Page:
NASA Awards $125,000 Grant for 3D Printed Food on Long-Term Space Travels
May 21, 2013 1:32 PM
Items on the menu include cricket pizza
Imagine exchanging recipes in the form of a piece of software instead of typed instructions on a website, and eating pizza with crickets on it instead of pepperoni.
This could be the future of long-term space travel, and even everyday life.
Anjan Contractor, who own Systems & Materials Research Corporation, has created a universal food synthesizer that
uses a 3D printer
to make food -- and he just received a six-month, $125,000 grant from NASA to create a prototype.
His prototype 3D food printer is based on a piece of open-source hardware called the second-generation RepRap 3D printer.
The universal food synthesizer would read recipes in software form, where instructions on how to make certain foods would be embedded. This software tells the 3D printer which powders to mix with which liquids.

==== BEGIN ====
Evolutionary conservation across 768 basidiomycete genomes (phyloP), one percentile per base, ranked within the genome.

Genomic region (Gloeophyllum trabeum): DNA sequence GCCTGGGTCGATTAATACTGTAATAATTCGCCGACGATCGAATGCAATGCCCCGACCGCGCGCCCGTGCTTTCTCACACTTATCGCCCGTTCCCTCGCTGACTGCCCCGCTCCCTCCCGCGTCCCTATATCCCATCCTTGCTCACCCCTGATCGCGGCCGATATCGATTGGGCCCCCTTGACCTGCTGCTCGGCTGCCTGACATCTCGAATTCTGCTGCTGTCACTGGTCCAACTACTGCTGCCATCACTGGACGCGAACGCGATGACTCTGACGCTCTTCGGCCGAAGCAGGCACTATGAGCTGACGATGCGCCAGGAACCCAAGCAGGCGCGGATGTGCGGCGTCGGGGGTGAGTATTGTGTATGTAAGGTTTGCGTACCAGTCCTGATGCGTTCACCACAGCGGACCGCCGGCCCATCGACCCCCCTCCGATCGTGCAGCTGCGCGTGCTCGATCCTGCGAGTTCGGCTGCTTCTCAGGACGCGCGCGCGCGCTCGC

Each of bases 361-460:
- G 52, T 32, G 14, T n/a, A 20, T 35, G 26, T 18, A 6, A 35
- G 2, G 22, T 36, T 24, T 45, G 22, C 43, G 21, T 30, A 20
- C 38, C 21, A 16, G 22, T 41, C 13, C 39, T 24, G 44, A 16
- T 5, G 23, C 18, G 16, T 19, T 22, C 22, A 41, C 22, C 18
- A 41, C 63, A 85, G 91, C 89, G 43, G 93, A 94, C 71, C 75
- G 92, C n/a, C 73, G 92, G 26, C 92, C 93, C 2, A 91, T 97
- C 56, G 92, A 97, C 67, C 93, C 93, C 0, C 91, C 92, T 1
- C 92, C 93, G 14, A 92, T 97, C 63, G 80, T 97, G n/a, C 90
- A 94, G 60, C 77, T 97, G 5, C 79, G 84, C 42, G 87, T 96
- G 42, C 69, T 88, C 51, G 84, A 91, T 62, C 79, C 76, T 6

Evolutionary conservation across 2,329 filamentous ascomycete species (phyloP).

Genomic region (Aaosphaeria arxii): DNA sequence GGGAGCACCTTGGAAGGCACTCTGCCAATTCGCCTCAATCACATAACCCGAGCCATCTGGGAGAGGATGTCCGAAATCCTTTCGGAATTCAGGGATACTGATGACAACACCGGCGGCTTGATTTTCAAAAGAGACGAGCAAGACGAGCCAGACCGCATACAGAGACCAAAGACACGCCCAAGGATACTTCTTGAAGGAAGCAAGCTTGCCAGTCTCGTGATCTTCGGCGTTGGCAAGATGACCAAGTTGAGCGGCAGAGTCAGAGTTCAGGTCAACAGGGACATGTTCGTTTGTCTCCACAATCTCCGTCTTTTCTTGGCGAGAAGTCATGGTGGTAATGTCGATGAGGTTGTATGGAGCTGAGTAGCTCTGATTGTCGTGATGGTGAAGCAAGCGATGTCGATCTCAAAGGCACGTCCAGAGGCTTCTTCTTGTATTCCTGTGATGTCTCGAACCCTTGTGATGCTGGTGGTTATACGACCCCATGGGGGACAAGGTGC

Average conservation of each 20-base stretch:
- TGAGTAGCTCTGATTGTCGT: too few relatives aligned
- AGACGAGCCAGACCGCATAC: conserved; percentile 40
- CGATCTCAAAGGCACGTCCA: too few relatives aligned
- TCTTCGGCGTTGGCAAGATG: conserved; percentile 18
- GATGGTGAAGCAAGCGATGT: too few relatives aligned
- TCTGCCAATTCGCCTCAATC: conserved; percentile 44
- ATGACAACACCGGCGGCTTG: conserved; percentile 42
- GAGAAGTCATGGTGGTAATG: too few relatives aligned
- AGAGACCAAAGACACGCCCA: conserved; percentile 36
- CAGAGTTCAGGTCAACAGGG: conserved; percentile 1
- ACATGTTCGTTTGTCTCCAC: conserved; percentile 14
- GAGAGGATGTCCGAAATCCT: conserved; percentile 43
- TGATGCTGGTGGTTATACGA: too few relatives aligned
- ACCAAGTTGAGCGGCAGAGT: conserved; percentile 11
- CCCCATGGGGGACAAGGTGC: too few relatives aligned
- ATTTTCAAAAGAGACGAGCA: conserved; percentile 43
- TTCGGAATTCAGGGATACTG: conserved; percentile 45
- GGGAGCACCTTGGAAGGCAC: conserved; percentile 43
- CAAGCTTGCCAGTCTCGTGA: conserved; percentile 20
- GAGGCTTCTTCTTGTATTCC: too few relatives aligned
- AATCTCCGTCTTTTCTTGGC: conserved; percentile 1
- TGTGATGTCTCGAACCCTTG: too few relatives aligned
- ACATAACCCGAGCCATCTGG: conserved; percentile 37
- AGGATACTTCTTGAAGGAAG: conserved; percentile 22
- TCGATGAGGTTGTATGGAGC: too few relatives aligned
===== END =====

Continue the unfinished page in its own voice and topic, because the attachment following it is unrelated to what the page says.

The software will also be entirely open-source, so that others can look at the code and create recipes.
After the 3D printer "reads" the recipe, it uses a combination of powdered and certain liquid ingredients to make food layer-by-layer -- just like other 3D printed materials. Powdered forms of ingredients are used because they last longer.
“Long distance space travel requires 15-plus years of shelf life,” said Contractor. “The way we are working on it is, all the carbs, proteins and macro and micro nutrients are in powder form. We take moisture out, and in that form it will last maybe 30 years.”
Users of the universal food synthesizer can add the exact amount of proteins, carbs, etc. that they want for nutritional value.
Also, because meat is environmentally unsustainable,
the 3D printer
uses insects, algae, grass, duckweed, etc. for protein.
The first idea for the prototype is a pizza, where the printer would make a dough layer first, then a tomato paste layer and finally, a protein layer made of insects, plants or milk-based powder.
While this 3D printed food is mainly for long-term space travel right now, Contractor believes it could also have a place in every kitchen as the human population increases. Toward the end of the century when the population is expected to be around 12 billion, a universal food synthesizer could eliminate food waste and ensure that all 12 billion mouths are fed with balanced nutrition.
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